[28]:

n_rep = 200
ATE = 1.0

ATE_estimates = np.full((n_rep), np.nan)

np.random.seed(42)
for i_rep in range(n_rep):
if (i_rep % int(n_rep/10)) == 0:
print(f'Iteration: {i_rep}/{n_rep}')
dml_data = make_ssm_data(n_obs=n_obs, mar=True)
dml_ssm = dml.DoubleMLSSM(dml_data, ml_g, ml_m, ml_pi, score='missing-at-random', normalize_ipw=True)
dml_ssm.fit()

ATE_estimates[i_rep] = dml_ssm.coef.squeeze()

Iteration: 0/200
Iteration: 20/200
Iteration: 40/200
Iteration: 60/200
Iteration: 80/200
Iteration: 100/200
Iteration: 120/200
Iteration: 140/200
Iteration: 160/200
Iteration: 180/200


The distribution of the estimates takes the following form

[29]:

import pandas as pd
import matplotlib.pyplot as plt
import seaborn as sns

df_pa = pd.DataFrame(ATE_estimates, columns=['Estimate'])
g = sns.kdeplot(df_pa, fill=True)
plt.show()


## Outcome missing under nonignorable nonresponse#

Now consider a different setting, in which the outcomes are missing under nonignorable nonresponse assumptions in Bia, Huber and Lafférs (2023). Let the covariance matrix $$\sigma^2_X$$ again be such that $$a_{ij} = 0.5^{|i - j|}$$, but now $$\gamma_0 = 1$$ and $$\sigma^2_{\varepsilon, \upsilon} = \begin{pmatrix} 1 & 0.8 \\ 0.8 & 1 \end{pmatrix}$$ to show a strong correlation between $$\varepsilon$$ and $$\upsilon$$. Let the vector of coefficients $$\beta$$ again resemble a quadratic decay of coefficients importance; $$\beta_{0,j} = 0.4/j^2$$ for $$j = 1, \ldots, p$$.

The directed acyclic graph (DAG) shows the the structure of the causal model.

### Data#

We will again use the implemented data generating process make_ssm_data to generate data according to the simulation in Appendix E of Bia, Huber and Lafférs (2023). We will again leave the default ATE equal to $$\theta_0=1$$.

In this setting, we are estimating the ATE under nonignorable nonresponse, so we set mar=False. Again, the selection indicator S can be set via s_col. Further, we need to specify an intrument via z_col.

[30]:

np.random.seed(42)
n_obs = 8000
df = make_ssm_data(n_obs=n_obs, mar=False, return_type='DataFrame')
dml_data = dml.DoubleMLData(df, 'y', 'd', z_cols='z', s_col='s')
print(dml_data)

================== DoubleMLData Object ==================

------------------ Data summary      ------------------
Outcome variable: y
Treatment variable(s): ['d']
Covariates: ['X1', 'X2', 'X3', 'X4', 'X5', 'X6', 'X7', 'X8', 'X9', 'X10', 'X11', 'X12', 'X13', 'X14', 'X15', 'X16', 'X17', 'X18', 'X19', 'X20', 'X21', 'X22', 'X23', 'X24', 'X25', 'X26', 'X27', 'X28', 'X29', 'X30', 'X31', 'X32', 'X33', 'X34', 'X35', 'X36', 'X37', 'X38', 'X39', 'X40', 'X41', 'X42', 'X43', 'X44', 'X45', 'X46', 'X47', 'X48', 'X49', 'X50', 'X51', 'X52', 'X53', 'X54', 'X55', 'X56', 'X57', 'X58', 'X59', 'X60', 'X61', 'X62', 'X63', 'X64', 'X65', 'X66', 'X67', 'X68', 'X69', 'X70', 'X71', 'X72', 'X73', 'X74', 'X75', 'X76', 'X77', 'X78', 'X79', 'X80', 'X81', 'X82', 'X83', 'X84', 'X85', 'X86', 'X87', 'X88', 'X89', 'X90', 'X91', 'X92', 'X93', 'X94', 'X95', 'X96', 'X97', 'X98', 'X99', 'X100']
Instrument variable(s): ['z']
Selection variable: s
No. Observations: 8000

------------------ DataFrame info    ------------------
<class 'pandas.core.frame.DataFrame'>
RangeIndex: 8000 entries, 0 to 7999
Columns: 104 entries, X1 to s
dtypes: float64(104)
memory usage: 6.3 MB



### Estimation#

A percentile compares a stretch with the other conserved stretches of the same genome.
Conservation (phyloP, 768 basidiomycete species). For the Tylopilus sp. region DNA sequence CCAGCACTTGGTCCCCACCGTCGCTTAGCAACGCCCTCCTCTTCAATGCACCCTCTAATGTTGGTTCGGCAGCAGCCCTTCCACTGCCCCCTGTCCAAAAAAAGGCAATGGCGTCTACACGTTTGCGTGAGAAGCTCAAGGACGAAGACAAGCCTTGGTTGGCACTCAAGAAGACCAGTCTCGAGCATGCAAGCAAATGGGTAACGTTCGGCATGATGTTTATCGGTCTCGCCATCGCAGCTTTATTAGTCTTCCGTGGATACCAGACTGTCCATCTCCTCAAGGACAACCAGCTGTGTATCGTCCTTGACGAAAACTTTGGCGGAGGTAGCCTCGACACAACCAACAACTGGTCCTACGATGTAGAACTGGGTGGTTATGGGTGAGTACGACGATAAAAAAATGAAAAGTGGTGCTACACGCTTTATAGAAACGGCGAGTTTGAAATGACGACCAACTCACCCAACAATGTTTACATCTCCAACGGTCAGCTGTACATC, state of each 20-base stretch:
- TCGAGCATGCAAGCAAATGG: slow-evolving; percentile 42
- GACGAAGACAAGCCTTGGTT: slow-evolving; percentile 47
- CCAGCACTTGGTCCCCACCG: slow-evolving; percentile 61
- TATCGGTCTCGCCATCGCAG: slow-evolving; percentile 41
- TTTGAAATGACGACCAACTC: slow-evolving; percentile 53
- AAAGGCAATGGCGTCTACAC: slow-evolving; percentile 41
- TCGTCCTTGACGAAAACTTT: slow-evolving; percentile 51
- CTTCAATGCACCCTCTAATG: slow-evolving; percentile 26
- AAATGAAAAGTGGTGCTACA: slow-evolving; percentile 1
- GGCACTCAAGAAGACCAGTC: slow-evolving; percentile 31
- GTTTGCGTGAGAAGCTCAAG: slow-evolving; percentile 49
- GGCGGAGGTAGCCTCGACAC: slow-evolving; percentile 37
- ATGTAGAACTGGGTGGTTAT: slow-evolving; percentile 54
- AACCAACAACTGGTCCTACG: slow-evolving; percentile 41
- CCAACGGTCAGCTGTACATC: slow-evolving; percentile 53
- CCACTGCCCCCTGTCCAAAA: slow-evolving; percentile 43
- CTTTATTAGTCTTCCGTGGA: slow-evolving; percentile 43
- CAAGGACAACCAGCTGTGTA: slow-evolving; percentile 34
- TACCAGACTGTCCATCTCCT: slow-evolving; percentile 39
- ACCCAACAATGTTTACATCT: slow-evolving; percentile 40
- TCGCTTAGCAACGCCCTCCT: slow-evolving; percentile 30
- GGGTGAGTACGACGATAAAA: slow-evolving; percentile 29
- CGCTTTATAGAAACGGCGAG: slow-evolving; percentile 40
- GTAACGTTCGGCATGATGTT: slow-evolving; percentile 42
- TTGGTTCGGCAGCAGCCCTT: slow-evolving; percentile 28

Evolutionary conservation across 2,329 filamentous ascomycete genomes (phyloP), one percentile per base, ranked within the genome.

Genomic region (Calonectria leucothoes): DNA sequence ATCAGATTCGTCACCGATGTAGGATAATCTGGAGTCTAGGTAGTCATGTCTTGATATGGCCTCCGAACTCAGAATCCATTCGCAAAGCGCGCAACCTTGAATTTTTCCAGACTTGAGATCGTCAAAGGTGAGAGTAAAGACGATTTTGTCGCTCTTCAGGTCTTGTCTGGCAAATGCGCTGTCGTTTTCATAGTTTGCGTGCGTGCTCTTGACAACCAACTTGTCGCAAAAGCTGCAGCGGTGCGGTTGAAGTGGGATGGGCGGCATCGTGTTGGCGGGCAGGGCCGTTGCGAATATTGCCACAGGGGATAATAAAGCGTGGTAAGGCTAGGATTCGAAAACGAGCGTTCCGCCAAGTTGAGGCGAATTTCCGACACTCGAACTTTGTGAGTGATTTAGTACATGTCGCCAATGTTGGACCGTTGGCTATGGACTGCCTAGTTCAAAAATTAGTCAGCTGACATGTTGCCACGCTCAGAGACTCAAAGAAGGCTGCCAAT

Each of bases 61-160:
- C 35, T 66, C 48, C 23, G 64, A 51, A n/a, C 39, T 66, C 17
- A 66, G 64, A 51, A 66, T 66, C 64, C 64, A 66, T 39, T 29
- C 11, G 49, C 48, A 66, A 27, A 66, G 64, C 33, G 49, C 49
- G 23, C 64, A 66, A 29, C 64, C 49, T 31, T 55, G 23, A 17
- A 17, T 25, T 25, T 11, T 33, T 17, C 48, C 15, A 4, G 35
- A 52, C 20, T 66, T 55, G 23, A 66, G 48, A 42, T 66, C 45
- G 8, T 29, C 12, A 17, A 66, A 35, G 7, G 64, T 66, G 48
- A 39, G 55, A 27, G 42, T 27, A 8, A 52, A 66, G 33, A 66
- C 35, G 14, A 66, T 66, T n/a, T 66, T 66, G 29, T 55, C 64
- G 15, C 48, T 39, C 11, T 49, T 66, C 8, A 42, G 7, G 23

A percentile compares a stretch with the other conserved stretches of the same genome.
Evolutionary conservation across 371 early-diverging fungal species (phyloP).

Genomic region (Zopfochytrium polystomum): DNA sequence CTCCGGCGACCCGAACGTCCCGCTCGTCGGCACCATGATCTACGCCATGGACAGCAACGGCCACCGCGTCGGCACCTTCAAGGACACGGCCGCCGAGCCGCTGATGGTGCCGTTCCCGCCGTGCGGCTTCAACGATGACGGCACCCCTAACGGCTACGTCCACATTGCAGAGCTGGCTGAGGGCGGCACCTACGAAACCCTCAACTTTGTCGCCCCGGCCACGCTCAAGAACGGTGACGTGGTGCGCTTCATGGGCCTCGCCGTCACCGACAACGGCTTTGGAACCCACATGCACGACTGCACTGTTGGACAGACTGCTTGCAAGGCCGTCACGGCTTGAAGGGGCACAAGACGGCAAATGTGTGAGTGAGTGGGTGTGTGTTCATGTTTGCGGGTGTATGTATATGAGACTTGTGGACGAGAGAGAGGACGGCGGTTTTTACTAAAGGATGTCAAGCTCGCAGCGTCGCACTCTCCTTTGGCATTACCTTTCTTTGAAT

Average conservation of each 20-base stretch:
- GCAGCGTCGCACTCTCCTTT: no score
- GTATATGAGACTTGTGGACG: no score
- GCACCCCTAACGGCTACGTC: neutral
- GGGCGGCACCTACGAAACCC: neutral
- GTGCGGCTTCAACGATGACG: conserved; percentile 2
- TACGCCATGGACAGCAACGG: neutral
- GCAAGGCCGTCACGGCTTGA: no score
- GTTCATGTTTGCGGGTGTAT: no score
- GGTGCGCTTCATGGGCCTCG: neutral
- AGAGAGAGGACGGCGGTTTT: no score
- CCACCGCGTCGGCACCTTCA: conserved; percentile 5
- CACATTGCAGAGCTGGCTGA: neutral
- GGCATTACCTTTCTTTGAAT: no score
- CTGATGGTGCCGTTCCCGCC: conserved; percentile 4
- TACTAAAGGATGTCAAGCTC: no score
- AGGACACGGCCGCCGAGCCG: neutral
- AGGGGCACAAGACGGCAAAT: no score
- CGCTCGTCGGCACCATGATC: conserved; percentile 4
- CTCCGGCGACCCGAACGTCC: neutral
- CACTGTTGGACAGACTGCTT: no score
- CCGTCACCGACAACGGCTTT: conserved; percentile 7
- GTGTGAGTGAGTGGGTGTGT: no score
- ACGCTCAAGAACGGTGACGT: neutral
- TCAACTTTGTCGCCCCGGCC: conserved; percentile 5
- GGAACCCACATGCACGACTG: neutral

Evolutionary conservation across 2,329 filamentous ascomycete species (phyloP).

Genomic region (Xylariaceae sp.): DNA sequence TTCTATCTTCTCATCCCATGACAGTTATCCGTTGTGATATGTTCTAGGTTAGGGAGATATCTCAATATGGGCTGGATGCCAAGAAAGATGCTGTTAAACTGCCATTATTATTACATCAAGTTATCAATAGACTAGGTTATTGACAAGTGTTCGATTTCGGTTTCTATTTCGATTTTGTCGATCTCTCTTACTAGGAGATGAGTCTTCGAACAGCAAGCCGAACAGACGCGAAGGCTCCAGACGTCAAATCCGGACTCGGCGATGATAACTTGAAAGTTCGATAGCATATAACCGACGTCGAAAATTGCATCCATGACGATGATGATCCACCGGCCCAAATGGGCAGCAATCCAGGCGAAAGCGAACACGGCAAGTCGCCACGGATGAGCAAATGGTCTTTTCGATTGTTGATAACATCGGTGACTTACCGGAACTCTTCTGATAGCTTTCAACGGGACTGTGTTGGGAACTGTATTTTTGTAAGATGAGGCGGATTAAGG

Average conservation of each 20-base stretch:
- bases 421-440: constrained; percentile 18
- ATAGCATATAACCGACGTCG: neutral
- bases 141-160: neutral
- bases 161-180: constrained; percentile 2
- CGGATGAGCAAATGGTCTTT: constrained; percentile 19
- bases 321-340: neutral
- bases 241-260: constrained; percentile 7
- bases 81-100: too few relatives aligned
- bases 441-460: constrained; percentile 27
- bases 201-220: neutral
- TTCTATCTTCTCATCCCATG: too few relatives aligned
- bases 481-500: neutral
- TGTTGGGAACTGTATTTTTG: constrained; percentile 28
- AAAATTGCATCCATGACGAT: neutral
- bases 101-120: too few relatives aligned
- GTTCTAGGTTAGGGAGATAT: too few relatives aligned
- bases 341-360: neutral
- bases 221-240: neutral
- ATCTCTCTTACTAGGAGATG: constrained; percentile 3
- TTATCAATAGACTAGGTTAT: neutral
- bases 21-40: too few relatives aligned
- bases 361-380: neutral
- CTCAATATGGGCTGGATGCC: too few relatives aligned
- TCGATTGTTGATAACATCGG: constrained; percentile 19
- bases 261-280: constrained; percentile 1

We will again use the DoubleMLSSM class.

Further, will leave he learners for all nuisance functions to be the same as in the first setting, as the simulated quadratic decay of coefficients importance still holds.

Now the learner ml_g is used to fit conditional expectations of the outcome $$\mathbb{E}[Y_i|D_i, S_i, X_i, \Pi_i]$$, whereas the learners ml_m and ml_pi will be used to estimate the treatment and selection propensity scores $$P(D_i=1|X_i, \Pi_i)$$ and $$P(S_i=1|D_i, X_i, Z_i)$$.

[31]:

ml_g = LassoCV()
ml_m = LogisticRegressionCV(penalty='l1', solver='liblinear')
ml_pi = LogisticRegressionCV(penalty='l1', solver='liblinear')


The score is now set to 'nonignorable', since the parameters of the DGP were set to satisfy the assumptions of outcomes missing under nonignorable nonresponse.

[32]:

np.random.seed(42)
dml_ssm = dml.DoubleMLSSM(dml_data, ml_g, ml_m, ml_pi, score='nonignorable')
dml_ssm.fit()

print(dml_ssm)

================== DoubleMLSSM Object ==================

------------------ Data summary      ------------------
Outcome variable: y
Treatment variable(s): ['d']
Covariates: ['X1', 'X2', 'X3', 'X4', 'X5', 'X6', 'X7', 'X8', 'X9', 'X10', 'X11', 'X12', 'X13', 'X14', 'X15', 'X16', 'X17', 'X18', 'X19', 'X20', 'X21', 'X22', 'X23', 'X24', 'X25', 'X26', 'X27', 'X28', 'X29', 'X30', 'X31', 'X32', 'X33', 'X34', 'X35', 'X36', 'X37', 'X38', 'X39', 'X40', 'X41', 'X42', 'X43', 'X44', 'X45', 'X46', 'X47', 'X48', 'X49', 'X50', 'X51', 'X52', 'X53', 'X54', 'X55', 'X56', 'X57', 'X58', 'X59', 'X60', 'X61', 'X62', 'X63', 'X64', 'X65', 'X66', 'X67', 'X68', 'X69', 'X70', 'X71', 'X72', 'X73', 'X74', 'X75', 'X76', 'X77', 'X78', 'X79', 'X80', 'X81', 'X82', 'X83', 'X84', 'X85', 'X86', 'X87', 'X88', 'X89', 'X90', 'X91', 'X92', 'X93', 'X94', 'X95', 'X96', 'X97', 'X98', 'X99', 'X100']
Instrument variable(s): ['z']
Selection variable: s
No. Observations: 8000

------------------ Score & algorithm ------------------
Score function: nonignorable

------------------ Machine learner   ------------------
Learner ml_g: LassoCV()
Learner ml_pi: LogisticRegressionCV(penalty='l1', solver='liblinear')
Learner ml_m: LogisticRegressionCV(penalty='l1', solver='liblinear')
Out-of-sample Performance:
Learner ml_g_d0 RMSE: [[1.01990373]]
Learner ml_g_d1 RMSE: [[1.19983954]]
Learner ml_pi RMSE: [[0.37231324]]
Learner ml_m RMSE: [[0.43374433]]

------------------ Resampling        ------------------
No. folds: 5
No. repeated sample splits: 1

------------------ Fit summary       ------------------
coef   std err          t          P>|t|  2.5 %    97.5 %
d  0.923517  0.037509  24.620995  7.528381e-134   0.85  0.997034


### ATE estimates distribution#

Here we again add a small simulation where we generate multiple datasets, estimate the ATE and collect the results (this may take some time).

[33]:

ml_g = LassoCV()
ml_m = LogisticRegressionCV(penalty='l1', solver='liblinear')
ml_pi = LogisticRegressionCV(penalty='l1', solver='liblinear')

n_rep = 200
ATE = 1.0

ATE_estimates = np.full((n_rep), np.nan)

np.random.seed(42)
for i_rep in range(n_rep):
if (i_rep % int(n_rep/10)) == 0:
print(f'Iteration: {i_rep}/{n_rep}')
dml_data = make_ssm_data(n_obs=n_obs, mar=False)
dml_ssm = dml.DoubleMLSSM(dml_data, ml_g, ml_m, ml_pi, score='nonignorable')
dml_ssm.fit()

ATE_estimates[i_rep] = dml_ssm.coef.squeeze()

Iteration: 0/200
Iteration: 20/200
Iteration: 40/200
Iteration: 60/200
Iteration: 80/200
Iteration: 100/200
Iteration: 120/200
Iteration: 140/200
Iteration: 160/200
Iteration: 180/200


And plot the estimates distribution

[34]:

df_pa = pd.DataFrame(ATE_estimates, columns=['Estimate'])
g = sns.kdeplot(df_pa, fill=True)
plt.show()